Last week, the principal of St. Vincent Elementary School in Edmonton sent an email to parents saying “many students are watching and discussing” Netflix’s 13 Reasons Why, and that any further talk would be banned “due to the disturbing subject matter.” The school isn’t alone in censoring conversation about North America’s current binge-watch about fictional 17-year-old Hannah Baker, who dies by suicide, leaving 13 audio tapes; each tape blames a classmate for a reason she ended her life, a list that includes broken friendships, bullying, slut-shaming and rape. Other school boards across the country have vetoed in-class or on campus discussion, seemingly oblivious to the fact that ordering kids not to talk about, or watch, something is destined to have the contrary effect.
Such sturm und drang has rendered 13 Reasons Why a cultural flashpoint in the long-running discussion of suicide and its taboos, a continuum that includes Kurt Cobain’s 1994 death, Robin Williams’s 2014 suicide and the more recent, short-lived outrage over a spate of suicides among First Nations youth in Attawapiskat, Ont. That greater outrage is being generated by the fictional depiction of mostly white, mostly affluent kids than by real-life despair among Indigenous teens should give us pause, as should Netflix’s power to drive the cultural conversation.
Educators and mental health experts have rushed to voice concern that the series “normalizes” and even glamorizes suicidal behaviour in ways that may lead to copycat behaviour—or a “contagion effect.” Paradoxically, this moral panic over the now-overhyped 13 Reasons Why has rendered it a textbook case of what experts say we should avoid: front-page coverage, details about the method, photos of and admiration for the deceased.
Here Cobain’s death, which summoned similar fears of contagion, is instructive. Suicide rates declined after he took his life, credited to increased crisis outreach and media coverage breaching the secrecy and stigma surrounding suicide. Likewise, the Netflix series has summoned an ostrich response while galvanizing discussion and resources: Ottawa’s Community Suicide Prevention Network, for one, offers tools and conversation points for parents. Reflexive fear that suicide will be “normalized” among impressionable youths is understandable, especially now that it can be livestreamed on Facebook, as witnessed in the horrific January death of a 14-year-old girl in Florida. Here, the series’ messaging is patently irresponsible—it perpetuates the myth that you can narrate your story, even exact revenge, after death; that self-harm can make an unpopular girl the centre of attention; that suicide is a choice driven by others’ behaviour. Other takeaways are more subtle: Hannah is not the hero (that role belongs to a boy wracked by guilt and regret as he listens to the tapes). The series also emphasizes the need for empathy, showing you never know what’s happening in someone’s life, that small slights damage others.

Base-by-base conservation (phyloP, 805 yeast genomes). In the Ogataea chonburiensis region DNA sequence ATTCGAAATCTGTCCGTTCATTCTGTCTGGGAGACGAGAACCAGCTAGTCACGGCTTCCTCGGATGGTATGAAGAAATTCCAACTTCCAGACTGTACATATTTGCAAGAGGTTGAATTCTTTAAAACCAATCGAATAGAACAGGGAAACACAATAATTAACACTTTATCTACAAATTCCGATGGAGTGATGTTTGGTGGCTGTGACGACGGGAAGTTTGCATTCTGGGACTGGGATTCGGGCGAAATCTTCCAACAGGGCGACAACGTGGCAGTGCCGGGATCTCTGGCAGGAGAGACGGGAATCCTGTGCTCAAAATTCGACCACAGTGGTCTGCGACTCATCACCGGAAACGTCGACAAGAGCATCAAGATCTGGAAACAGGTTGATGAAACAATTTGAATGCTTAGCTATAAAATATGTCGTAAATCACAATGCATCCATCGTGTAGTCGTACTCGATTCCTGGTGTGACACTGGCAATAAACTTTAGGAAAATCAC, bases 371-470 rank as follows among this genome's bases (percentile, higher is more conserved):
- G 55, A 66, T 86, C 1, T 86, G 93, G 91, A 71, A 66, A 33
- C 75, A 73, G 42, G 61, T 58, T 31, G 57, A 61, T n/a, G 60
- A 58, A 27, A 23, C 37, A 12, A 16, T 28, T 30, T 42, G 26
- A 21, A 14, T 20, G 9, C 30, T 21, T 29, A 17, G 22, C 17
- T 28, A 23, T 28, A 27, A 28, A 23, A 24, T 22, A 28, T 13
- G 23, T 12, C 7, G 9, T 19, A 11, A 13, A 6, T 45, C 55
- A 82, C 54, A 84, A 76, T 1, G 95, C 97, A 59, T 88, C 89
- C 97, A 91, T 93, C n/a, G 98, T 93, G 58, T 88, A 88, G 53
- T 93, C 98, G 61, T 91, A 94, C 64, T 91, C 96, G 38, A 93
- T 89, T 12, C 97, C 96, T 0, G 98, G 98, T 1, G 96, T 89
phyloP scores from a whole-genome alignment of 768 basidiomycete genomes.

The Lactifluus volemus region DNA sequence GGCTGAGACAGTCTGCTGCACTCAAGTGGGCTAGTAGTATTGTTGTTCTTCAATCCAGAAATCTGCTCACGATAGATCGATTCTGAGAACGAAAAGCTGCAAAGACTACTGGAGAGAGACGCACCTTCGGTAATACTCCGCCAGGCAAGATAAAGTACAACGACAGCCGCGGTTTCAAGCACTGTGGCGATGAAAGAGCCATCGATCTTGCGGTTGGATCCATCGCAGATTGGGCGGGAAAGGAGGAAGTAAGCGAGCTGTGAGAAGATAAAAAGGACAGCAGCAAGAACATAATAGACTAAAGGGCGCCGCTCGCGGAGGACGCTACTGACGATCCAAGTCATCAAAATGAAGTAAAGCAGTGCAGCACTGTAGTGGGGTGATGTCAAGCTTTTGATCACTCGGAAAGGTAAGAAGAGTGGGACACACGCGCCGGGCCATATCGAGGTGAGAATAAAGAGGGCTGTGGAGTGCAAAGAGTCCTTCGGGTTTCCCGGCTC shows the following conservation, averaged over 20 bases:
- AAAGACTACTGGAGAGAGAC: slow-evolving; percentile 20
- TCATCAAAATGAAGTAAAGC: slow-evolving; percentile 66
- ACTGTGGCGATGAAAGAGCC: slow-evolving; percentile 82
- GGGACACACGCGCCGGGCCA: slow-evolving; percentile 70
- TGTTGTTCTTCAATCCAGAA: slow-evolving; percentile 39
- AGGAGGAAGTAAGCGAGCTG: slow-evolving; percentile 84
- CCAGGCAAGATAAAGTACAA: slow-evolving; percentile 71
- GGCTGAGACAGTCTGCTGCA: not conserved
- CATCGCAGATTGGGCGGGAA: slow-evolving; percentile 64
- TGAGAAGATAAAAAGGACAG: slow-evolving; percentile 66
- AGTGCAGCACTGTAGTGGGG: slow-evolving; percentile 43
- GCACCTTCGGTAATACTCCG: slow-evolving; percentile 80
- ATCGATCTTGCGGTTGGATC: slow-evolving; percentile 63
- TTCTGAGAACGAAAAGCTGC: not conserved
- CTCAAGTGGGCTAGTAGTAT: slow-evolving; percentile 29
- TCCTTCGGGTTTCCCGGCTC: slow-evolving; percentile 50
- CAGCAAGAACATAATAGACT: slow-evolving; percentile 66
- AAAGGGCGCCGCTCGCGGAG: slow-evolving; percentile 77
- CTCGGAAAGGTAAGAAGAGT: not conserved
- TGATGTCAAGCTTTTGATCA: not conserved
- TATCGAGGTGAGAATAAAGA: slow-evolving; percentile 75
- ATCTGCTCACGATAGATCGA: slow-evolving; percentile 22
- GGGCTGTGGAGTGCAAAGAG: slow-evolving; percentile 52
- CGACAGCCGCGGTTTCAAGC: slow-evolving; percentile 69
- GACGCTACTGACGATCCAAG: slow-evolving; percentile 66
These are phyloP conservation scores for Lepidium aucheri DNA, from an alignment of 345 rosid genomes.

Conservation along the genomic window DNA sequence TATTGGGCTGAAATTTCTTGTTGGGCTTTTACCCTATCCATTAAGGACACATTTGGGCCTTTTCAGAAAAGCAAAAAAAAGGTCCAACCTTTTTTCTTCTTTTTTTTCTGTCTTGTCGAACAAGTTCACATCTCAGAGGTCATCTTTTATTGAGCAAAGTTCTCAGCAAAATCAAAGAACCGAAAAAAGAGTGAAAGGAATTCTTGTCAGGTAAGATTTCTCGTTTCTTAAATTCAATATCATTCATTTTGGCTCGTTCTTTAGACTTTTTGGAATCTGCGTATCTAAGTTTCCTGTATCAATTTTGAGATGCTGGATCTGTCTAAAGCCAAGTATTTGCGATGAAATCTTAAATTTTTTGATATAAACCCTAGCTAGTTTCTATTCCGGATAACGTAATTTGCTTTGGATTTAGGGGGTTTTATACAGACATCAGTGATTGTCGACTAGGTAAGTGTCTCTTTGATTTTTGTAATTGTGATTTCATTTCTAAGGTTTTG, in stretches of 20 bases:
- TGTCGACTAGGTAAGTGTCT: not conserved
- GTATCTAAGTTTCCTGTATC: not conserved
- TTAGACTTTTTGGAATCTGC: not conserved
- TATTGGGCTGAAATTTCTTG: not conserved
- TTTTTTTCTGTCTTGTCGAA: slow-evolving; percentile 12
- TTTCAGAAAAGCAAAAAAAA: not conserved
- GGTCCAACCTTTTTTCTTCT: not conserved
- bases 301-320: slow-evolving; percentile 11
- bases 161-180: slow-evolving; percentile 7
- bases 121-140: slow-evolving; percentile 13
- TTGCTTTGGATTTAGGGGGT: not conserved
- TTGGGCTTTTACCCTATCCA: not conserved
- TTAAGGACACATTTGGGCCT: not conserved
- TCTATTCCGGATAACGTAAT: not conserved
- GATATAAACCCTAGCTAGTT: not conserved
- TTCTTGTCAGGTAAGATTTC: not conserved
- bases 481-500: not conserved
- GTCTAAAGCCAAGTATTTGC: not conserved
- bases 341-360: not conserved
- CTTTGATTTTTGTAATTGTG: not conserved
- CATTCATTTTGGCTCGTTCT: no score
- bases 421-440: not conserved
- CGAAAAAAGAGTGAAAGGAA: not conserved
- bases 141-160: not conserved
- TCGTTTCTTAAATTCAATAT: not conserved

Yet for all the furor over “normalizing” suicide, there’s been radio silence over 13 Reasons Why’s depictions of other “disturbing” aspects of high school life—bullying, the objectification of girls, slut-shaming, violence, sexual assault—that the show has brought to the fore.
Nobody’s tuning in for a PSA, of course. They want to be entertained. And what they see is a violent landscape in which teenage boys set the tone and rules, with the popular star jock doubling as a sexual predator. Girls, though capable of treacherous behaviour, tend to be victims. “That’s how it is in high school—boys talk, girls listen,” one male character says. The bullying and slut-shaming Hannah endures is waved off: “Nothing happened to her that doesn’t happen to every girl at every high school,” one boy says.
When Hannah goes to the guidance department to say she feels “lost” and tries to report being raped, she’s not believed. “Maybe you consented but you changed your mind,” the counsellor says, before suggesting she “move on.”
That heartbreaking, infuriating scene, shockingly, was cited as a reason the Hamilton-Wentworth District School Board sent out a directive expressing its concerns about the series; it recommended it not be used as an in-class “teaching tool,” while encouraging parents to discuss it with children at home: it cited the show’s “negative portrayals of helping professionals which may prevent youth from seeking help.” Think about that. 13 Reasons Why may be fiction, but the questions it has raised, the biases it has exposed and the distance still to go are very real.
Clarification: This post has been updated to note that the Hamilton-Wentworth School Board did not “ban” classroom discussion of the series; it instructed that teachers not initiate discussion, while providing guidelines for its mental health leadership teams.